“More than anything else, it was the social power of peers talking to peers about the innovation that led to adoption of the new idea.” Everett Rogers, 2003.

 At times, I would like to be able to reject platforms such as the report card and IEP data bases, I am expected to work through the inadequacies of the formats (continued adoption).

From my UOIT peers, I first learned about the TP(A)CK and SAMR models, and later uncovered more from the lectures of Dr. Ruben Puentedura – who in his iTunes U presentations, has outlined a more in depth view of these models.  In looking at the Puentedura’s SAMR model, and his discussions, I am able to touch upon all levels of the scale in my teaching, though I would like to do this more consciously.



 My Target Level

 When I started my masters, I had no idea what I wanted to pursue, though assistive technology and gaming were areas of interest, as both are generally not well received in schools.  For this assignment, I will talk about Gaming in Education.

 Our (excellent) classroom presentations and the opportunity to research the ideas of Everett Rogers, Kurt Lewin, Puentedura, and the creators of the TPCK model, has given me more insight into what I want to target.

force_field_analysistpack image

Ideally, I would like to be able to hit the ‘bullseye’ of the TPAK model – effectively applying Technological, Pedagogical Content and Knowledge to my teaching.  I find that our school district seems to focus on Pedagogical Content and Knowledge as do most of my peers. The iTunes U podcast by Ruben Puentedura (2003) has given me some ideas.  Although this is an older resource, I still think that it is a good place to start.  As well – our school board has recently asked for suggestions to use technology in our school – I have proposed some studies of educational games to improve problem solving.  This has not been approved at this point – stay tuned.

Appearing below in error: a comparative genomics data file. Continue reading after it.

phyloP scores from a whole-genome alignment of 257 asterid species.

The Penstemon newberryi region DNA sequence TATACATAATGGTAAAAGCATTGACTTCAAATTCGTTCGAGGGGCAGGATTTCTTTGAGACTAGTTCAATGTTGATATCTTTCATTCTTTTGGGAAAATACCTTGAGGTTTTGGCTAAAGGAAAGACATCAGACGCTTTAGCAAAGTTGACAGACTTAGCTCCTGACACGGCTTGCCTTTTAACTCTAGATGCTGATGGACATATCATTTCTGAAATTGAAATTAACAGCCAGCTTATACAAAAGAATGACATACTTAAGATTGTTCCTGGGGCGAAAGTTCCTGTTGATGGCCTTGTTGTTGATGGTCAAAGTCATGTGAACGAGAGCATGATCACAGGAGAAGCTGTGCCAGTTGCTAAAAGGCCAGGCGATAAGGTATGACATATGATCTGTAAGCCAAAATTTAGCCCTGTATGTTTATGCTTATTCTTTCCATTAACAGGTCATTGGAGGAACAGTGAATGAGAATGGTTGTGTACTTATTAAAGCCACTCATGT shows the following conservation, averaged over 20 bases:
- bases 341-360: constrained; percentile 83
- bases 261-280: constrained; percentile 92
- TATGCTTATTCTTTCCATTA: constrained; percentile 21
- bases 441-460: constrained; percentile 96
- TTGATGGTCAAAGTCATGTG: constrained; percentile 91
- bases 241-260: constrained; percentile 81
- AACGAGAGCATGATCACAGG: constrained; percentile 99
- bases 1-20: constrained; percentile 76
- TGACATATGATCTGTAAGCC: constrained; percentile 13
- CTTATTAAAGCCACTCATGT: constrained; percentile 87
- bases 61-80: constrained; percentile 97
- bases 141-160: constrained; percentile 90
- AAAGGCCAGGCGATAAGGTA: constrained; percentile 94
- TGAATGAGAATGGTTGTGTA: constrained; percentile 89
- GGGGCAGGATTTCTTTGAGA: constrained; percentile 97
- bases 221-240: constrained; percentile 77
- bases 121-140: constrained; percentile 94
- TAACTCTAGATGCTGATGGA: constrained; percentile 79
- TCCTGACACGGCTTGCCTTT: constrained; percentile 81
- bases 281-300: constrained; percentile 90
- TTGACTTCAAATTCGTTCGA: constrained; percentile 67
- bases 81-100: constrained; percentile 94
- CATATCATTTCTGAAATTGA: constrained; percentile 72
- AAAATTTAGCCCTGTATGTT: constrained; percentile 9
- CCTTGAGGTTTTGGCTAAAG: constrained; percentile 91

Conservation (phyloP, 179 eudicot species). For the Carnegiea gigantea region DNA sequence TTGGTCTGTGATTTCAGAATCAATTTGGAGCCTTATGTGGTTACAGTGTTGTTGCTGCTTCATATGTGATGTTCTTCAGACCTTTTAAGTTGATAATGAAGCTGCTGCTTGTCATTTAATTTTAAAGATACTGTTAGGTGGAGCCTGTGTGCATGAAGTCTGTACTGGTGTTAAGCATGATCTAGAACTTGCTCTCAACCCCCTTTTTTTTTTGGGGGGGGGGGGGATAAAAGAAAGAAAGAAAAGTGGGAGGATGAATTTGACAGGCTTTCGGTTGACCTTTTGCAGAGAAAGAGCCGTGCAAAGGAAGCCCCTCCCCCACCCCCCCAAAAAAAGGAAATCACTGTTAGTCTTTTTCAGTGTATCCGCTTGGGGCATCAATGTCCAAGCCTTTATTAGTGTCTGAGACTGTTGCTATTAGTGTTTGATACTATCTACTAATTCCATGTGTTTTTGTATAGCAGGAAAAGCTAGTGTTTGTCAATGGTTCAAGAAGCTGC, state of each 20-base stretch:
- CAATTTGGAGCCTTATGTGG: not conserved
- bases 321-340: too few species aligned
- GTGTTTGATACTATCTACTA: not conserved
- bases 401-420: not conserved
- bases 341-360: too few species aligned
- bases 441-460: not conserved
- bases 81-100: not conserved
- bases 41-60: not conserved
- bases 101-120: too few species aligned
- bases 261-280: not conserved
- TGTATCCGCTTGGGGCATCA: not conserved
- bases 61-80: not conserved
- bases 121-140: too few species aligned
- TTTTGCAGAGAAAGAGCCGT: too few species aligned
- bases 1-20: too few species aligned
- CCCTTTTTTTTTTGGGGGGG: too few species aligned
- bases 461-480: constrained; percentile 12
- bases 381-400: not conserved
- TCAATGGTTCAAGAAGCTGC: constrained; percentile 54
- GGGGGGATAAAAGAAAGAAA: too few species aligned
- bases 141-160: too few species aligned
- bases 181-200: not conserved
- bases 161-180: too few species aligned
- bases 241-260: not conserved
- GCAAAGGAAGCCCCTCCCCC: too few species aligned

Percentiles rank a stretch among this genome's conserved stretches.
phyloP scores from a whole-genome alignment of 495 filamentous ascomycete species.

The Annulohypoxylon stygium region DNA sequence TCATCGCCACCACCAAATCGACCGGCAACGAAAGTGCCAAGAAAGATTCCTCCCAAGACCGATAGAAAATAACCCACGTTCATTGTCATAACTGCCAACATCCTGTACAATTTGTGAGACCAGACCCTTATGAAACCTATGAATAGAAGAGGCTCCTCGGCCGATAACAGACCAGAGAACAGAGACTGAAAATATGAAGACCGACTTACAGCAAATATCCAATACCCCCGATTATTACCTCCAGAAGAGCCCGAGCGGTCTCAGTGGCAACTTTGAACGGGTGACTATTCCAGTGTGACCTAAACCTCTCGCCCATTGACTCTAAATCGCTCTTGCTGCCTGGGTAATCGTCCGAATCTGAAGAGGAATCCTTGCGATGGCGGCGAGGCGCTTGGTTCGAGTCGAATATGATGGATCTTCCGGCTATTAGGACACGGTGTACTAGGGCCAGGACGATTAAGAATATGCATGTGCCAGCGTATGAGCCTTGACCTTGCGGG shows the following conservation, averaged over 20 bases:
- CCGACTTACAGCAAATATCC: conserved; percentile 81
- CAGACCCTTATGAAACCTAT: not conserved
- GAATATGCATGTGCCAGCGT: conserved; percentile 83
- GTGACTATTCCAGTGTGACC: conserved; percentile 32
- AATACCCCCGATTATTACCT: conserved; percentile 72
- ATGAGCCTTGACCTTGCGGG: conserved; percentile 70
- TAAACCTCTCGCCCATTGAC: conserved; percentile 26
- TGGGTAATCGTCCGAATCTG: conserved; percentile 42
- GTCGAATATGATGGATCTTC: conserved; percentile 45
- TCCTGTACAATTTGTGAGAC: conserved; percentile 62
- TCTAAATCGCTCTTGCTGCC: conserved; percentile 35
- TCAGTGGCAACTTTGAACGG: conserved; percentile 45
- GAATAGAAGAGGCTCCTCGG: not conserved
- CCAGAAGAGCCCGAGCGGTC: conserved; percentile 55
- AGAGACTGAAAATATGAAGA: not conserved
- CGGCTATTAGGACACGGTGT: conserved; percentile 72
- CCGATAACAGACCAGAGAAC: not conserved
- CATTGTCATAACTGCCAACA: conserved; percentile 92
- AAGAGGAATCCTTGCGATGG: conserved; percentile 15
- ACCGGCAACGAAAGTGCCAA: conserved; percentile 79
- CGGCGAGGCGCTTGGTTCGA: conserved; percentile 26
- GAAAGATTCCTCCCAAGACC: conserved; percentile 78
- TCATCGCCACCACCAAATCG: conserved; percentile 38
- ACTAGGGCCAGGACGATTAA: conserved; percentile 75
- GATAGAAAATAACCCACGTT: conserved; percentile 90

I am not sure where this will lead, but I am intrigued, and guaranteed to learn more about gaming in education.  It should be a fun learning experience!

>;You can’t help getting older, but you don’t have to get old.” George Burns


 Covey, S. (1997). Work it out together. Incentive, 171(4), 26-26. Retrieved from

 Jagoe, Colin, YouTube (2011). Force Field Analysis. [online] Retrieved from: [Accessed: 24 Feb, 2013]..

 Kruglanski, A. W., Bélanger, J. J., Chen, X., Köpetz, C., Pierro, A., & Mannetti, L. (2012). The energetics of motivated cognition: A force-field analysis. Psychological Review, 119(1), 1-20. doi: (1998). THE UNIVERSITY OF CALGARY. [online] Retrieved from: [Accessed: 1,Mar 2013].

 Puentedura, Ruben, iTunes (n.d.). TPCK and SAMR: Models for Enhancing Technology Integration –  As We May Teach: Educational Technology, From Theory Into Practice. [online] Retrieved from: [Accessed: 25 Feb 2013].

 Puentedura, Ruben, iTunes (2003). TPCK, SAMR, And Games – Game And Learn: An Introduction to Educational Gaming – Audio/video. [online] Retrieved from: [Accessed: 25 Feb 2013]

 Rogers, E. M. (2003). Diffusion of innovations. New York: Free Press.


 The TPACK Image “Reproduced by permission of the publisher, © 2012 by”

 A Model of Stages in the Innovation-Decision Process (Rogers, 1995)

 Technology discussed on SAMR diagram

 Google Art Project –,  Flow, the Art Zone-,  Sumopaint –,  The Artchive-


*TechShop Detroit – Allen Park

“TechShop is a playground for creativity. Part fabrication and prototyping studio, part hackerspace and part learning center, TechShop provides access to over $1 million worth of professional equipment and software.”” TechShop is a community based workshop and prototyping studio on a mission to democratize access to the tools of innovation. This brand new location is packed with cutting-edge tools, equipment, and computers loaded with design software featuring the Autodesk Design Suite. Most importantly, TechShop offers space to make, and the support and camaraderie of a community of makers.”